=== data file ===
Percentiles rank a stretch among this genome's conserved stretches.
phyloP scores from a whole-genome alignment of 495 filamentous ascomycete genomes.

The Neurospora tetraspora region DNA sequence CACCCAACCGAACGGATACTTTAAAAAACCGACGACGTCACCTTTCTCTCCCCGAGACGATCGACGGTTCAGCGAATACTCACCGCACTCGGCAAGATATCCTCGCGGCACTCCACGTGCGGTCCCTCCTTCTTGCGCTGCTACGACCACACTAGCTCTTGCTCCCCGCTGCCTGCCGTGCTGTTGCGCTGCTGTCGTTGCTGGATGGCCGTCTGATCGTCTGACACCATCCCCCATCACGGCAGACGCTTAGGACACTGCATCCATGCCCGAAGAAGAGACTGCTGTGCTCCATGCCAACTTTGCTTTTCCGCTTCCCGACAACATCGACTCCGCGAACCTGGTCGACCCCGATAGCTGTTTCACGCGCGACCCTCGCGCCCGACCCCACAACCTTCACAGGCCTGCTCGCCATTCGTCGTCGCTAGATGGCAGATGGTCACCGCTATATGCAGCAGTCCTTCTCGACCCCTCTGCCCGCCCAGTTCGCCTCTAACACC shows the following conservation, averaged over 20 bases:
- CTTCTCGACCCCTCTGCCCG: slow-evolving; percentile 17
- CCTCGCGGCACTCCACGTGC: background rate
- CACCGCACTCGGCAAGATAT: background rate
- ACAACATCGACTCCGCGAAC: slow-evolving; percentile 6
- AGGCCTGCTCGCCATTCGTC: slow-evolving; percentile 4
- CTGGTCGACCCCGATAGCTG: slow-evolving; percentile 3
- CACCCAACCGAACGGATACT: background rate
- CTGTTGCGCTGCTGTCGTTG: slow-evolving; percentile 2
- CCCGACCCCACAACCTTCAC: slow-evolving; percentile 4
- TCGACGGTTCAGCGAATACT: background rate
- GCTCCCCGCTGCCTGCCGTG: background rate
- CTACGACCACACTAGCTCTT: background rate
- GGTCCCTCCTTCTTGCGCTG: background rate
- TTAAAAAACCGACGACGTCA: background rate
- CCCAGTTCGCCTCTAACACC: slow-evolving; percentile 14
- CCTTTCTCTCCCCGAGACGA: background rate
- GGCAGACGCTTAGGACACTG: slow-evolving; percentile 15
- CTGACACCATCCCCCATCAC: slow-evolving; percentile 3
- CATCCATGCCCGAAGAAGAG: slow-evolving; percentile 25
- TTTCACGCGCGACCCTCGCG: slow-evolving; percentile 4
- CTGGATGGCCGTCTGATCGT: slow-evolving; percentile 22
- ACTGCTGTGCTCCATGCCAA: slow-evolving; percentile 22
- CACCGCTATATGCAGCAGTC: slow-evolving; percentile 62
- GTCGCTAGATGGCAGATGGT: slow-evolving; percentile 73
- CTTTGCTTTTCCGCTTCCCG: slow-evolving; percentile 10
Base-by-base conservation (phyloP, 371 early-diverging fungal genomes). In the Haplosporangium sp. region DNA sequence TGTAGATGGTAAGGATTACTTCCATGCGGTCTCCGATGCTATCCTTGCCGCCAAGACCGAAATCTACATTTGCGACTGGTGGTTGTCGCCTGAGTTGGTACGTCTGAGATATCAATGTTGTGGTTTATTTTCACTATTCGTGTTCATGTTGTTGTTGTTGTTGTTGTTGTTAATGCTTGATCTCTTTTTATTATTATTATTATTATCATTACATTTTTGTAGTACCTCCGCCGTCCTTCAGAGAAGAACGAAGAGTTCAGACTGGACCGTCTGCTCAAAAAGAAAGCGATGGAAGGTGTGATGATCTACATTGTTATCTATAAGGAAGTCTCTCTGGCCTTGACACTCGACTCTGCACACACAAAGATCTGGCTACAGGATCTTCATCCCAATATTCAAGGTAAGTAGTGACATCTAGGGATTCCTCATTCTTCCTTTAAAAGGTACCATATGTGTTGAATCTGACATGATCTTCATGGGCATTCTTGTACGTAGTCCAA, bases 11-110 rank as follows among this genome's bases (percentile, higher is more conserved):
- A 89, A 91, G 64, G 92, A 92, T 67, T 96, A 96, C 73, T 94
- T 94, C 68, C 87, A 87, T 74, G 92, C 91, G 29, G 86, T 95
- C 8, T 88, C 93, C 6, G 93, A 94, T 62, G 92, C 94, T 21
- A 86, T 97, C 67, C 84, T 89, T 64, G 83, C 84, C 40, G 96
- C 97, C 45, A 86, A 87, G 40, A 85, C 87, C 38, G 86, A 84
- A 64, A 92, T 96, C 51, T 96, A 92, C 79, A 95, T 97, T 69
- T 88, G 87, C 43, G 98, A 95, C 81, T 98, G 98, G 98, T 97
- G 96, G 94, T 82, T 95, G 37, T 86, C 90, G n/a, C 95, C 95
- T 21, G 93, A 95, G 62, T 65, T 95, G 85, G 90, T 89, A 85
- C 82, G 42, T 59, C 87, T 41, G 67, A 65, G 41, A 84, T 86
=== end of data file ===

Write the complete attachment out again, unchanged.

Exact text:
Percentiles rank a stretch among this genome's conserved stretches.
phyloP scores from a whole-genome alignment of 495 filamentous ascomycete genomes.

The Neurospora tetraspora region DNA sequence CACCCAACCGAACGGATACTTTAAAAAACCGACGACGTCACCTTTCTCTCCCCGAGACGATCGACGGTTCAGCGAATACTCACCGCACTCGGCAAGATATCCTCGCGGCACTCCACGTGCGGTCCCTCCTTCTTGCGCTGCTACGACCACACTAGCTCTTGCTCCCCGCTGCCTGCCGTGCTGTTGCGCTGCTGTCGTTGCTGGATGGCCGTCTGATCGTCTGACACCATCCCCCATCACGGCAGACGCTTAGGACACTGCATCCATGCCCGAAGAAGAGACTGCTGTGCTCCATGCCAACTTTGCTTTTCCGCTTCCCGACAACATCGACTCCGCGAACCTGGTCGACCCCGATAGCTGTTTCACGCGCGACCCTCGCGCCCGACCCCACAACCTTCACAGGCCTGCTCGCCATTCGTCGTCGCTAGATGGCAGATGGTCACCGCTATATGCAGCAGTCCTTCTCGACCCCTCTGCCCGCCCAGTTCGCCTCTAACACC shows the following conservation, averaged over 20 bases:
- CTTCTCGACCCCTCTGCCCG: slow-evolving; percentile 17
- CCTCGCGGCACTCCACGTGC: background rate
- CACCGCACTCGGCAAGATAT: background rate
- ACAACATCGACTCCGCGAAC: slow-evolving; percentile 6
- AGGCCTGCTCGCCATTCGTC: slow-evolving; percentile 4
- CTGGTCGACCCCGATAGCTG: slow-evolving; percentile 3
- CACCCAACCGAACGGATACT: background rate
- CTGTTGCGCTGCTGTCGTTG: slow-evolving; percentile 2
- CCCGACCCCACAACCTTCAC: slow-evolving; percentile 4
- TCGACGGTTCAGCGAATACT: background rate
- GCTCCCCGCTGCCTGCCGTG: background rate
- CTACGACCACACTAGCTCTT: background rate
- GGTCCCTCCTTCTTGCGCTG: background rate
- TTAAAAAACCGACGACGTCA: background rate
- CCCAGTTCGCCTCTAACACC: slow-evolving; percentile 14
- CCTTTCTCTCCCCGAGACGA: background rate
- GGCAGACGCTTAGGACACTG: slow-evolving; percentile 15
- CTGACACCATCCCCCATCAC: slow-evolving; percentile 3
- CATCCATGCCCGAAGAAGAG: slow-evolving; percentile 25
- TTTCACGCGCGACCCTCGCG: slow-evolving; percentile 4
- CTGGATGGCCGTCTGATCGT: slow-evolving; percentile 22
- ACTGCTGTGCTCCATGCCAA: slow-evolving; percentile 22
- CACCGCTATATGCAGCAGTC: slow-evolving; percentile 62
- GTCGCTAGATGGCAGATGGT: slow-evolving; percentile 73
- CTTTGCTTTTCCGCTTCCCG: slow-evolving; percentile 10
Base-by-base conservation (phyloP, 371 early-diverging fungal genomes). In the Haplosporangium sp. region DNA sequence TGTAGATGGTAAGGATTACTTCCATGCGGTCTCCGATGCTATCCTTGCCGCCAAGACCGAAATCTACATTTGCGACTGGTGGTTGTCGCCTGAGTTGGTACGTCTGAGATATCAATGTTGTGGTTTATTTTCACTATTCGTGTTCATGTTGTTGTTGTTGTTGTTGTTGTTAATGCTTGATCTCTTTTTATTATTATTATTATTATCATTACATTTTTGTAGTACCTCCGCCGTCCTTCAGAGAAGAACGAAGAGTTCAGACTGGACCGTCTGCTCAAAAAGAAAGCGATGGAAGGTGTGATGATCTACATTGTTATCTATAAGGAAGTCTCTCTGGCCTTGACACTCGACTCTGCACACACAAAGATCTGGCTACAGGATCTTCATCCCAATATTCAAGGTAAGTAGTGACATCTAGGGATTCCTCATTCTTCCTTTAAAAGGTACCATATGTGTTGAATCTGACATGATCTTCATGGGCATTCTTGTACGTAGTCCAA, bases 11-110 rank as follows among this genome's bases (percentile, higher is more conserved):
- A 89, A 91, G 64, G 92, A 92, T 67, T 96, A 96, C 73, T 94
- T 94, C 68, C 87, A 87, T 74, G 92, C 91, G 29, G 86, T 95
- C 8, T 88, C 93, C 6, G 93, A 94, T 62, G 92, C 94, T 21
- A 86, T 97, C 67, C 84, T 89, T 64, G 83, C 84, C 40, G 96
- C 97, C 45, A 86, A 87, G 40, A 85, C 87, C 38, G 86, A 84
- A 64, A 92, T 96, C 51, T 96, A 92, C 79, A 95, T 97, T 69
- T 88, G 87, C 43, G 98, A 95, C 81, T 98, G 98, G 98, T 97
- G 96, G 94, T 82, T 95, G 37, T 86, C 90, G n/a, C 95, C 95
- T 21, G 93, A 95, G 62, T 65, T 95, G 85, G 90, T 89, A 85
- C 82, G 42, T 59, C 87, T 41, G 67, A 65, G 41, A 84, T 86